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Robert Namer
Voice Of America
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SEPTEMBER 10, 2017

     A hurricane-force wind gust was recorded in the Florida Keys late Saturday night -- the first sign of deadly Hurricane Irma's impending landfall on the U.S. mainland.  The weather service said the Smith Shoal Light station recorded a 74 mph wind gust on Saturday night, the Associated Press reported. Meanwhile, the center of Irma was headed toward the Keys with sustained winds of 120 mph.

     The edge of Hurricane Irma kicked up surf, whipped up palm trees and spun up at least one confirmed tornado as it approached landfall in Florida Saturday evening. Irma had been downgraded to a Category 3 storm as it raked the coast of Cuba Saturday morning, but it was expected to get its strength back over the ultra-toasty Florida Straits and hit the peninsula Sunday morning as a dangerous Category 4 storm.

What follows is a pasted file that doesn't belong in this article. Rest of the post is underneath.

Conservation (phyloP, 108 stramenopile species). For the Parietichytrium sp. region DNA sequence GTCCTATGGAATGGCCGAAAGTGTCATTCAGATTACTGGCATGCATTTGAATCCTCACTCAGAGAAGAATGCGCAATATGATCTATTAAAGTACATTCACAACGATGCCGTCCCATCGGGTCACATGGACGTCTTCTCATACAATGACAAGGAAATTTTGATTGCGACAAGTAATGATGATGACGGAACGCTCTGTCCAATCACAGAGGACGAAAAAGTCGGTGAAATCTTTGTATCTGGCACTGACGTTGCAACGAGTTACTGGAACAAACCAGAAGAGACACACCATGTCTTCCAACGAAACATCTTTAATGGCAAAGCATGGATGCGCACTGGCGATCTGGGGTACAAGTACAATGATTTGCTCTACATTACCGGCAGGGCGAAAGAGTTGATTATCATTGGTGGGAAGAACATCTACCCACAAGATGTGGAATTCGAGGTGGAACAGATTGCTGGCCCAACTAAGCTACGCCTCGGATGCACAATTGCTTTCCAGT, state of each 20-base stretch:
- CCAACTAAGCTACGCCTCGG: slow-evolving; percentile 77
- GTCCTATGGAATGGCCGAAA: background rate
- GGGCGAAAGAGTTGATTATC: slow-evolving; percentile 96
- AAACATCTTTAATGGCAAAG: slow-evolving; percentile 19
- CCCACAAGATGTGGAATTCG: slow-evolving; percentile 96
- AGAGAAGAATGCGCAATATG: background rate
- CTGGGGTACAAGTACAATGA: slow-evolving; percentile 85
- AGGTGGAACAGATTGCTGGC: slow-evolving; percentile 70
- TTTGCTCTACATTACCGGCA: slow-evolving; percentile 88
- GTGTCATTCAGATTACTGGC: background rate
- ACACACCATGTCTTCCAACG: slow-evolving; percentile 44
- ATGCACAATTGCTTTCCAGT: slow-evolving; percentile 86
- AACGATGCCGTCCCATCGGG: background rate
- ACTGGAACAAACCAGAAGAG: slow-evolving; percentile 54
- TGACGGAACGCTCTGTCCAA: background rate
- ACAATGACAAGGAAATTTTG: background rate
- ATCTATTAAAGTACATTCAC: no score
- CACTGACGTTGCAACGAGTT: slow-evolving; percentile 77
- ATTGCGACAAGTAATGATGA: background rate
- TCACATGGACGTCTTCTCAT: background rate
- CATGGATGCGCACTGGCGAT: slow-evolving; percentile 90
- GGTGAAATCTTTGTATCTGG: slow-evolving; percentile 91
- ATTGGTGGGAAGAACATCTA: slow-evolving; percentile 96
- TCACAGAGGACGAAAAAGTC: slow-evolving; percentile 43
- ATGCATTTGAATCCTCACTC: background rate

As of 2 a.m. ET Sunday, the National Hurricane Center (NHC) placed Irma about 70 miles southeast of Key West with winds of up to 130 miles per hour. The center said the storm was moving west-northwest at 6 mph.  President Donald Trump tweeted about Irma shortly before 11 p.m. ET. "The U.S. Coast Guard, FEMA and all Federal and State brave people are ready. Here comes Irma. God bless everyone!," the president wrote.

      Tornado warnings have been issued for Fort Lauderdale, Coral Springs, Pompano Beach and Sunrise in Broward County, as well as parts of nearby Palm Beach and Hendry Counties. More than 75,000 people had lost power by Saturday evening, mostly in and around Miami and Fort Lauderdale, as the wind began gusting.  For days, the forecast had made it look as if the Miami metropolitan area of 6 million people on Florida's Atlantic coast could get hit head-on by the long-dreaded Big One.

     But that soon changed. Meteorologists predicted Irma's center would blow ashore Sunday morning in the perilously low-lying Florida Keys, then hug the state's west coast, plowing into the Tampa Bay area by Monday morning.  Still, Miami was not out of danger. Because the storm is 350 to 400 miles wide, the metro area could still get life-threatening hurricane winds and dangerous storm surge of 4 to 6 feet, forecasters warned.

     The new course threatens everything from Tampa Bay's bustling twin cities of Tampa and St. Petersburg to Naples' mansion- and yacht-lined canals, Sun City Center's retirement homes, and Sanibel Island's shell-filled beaches.

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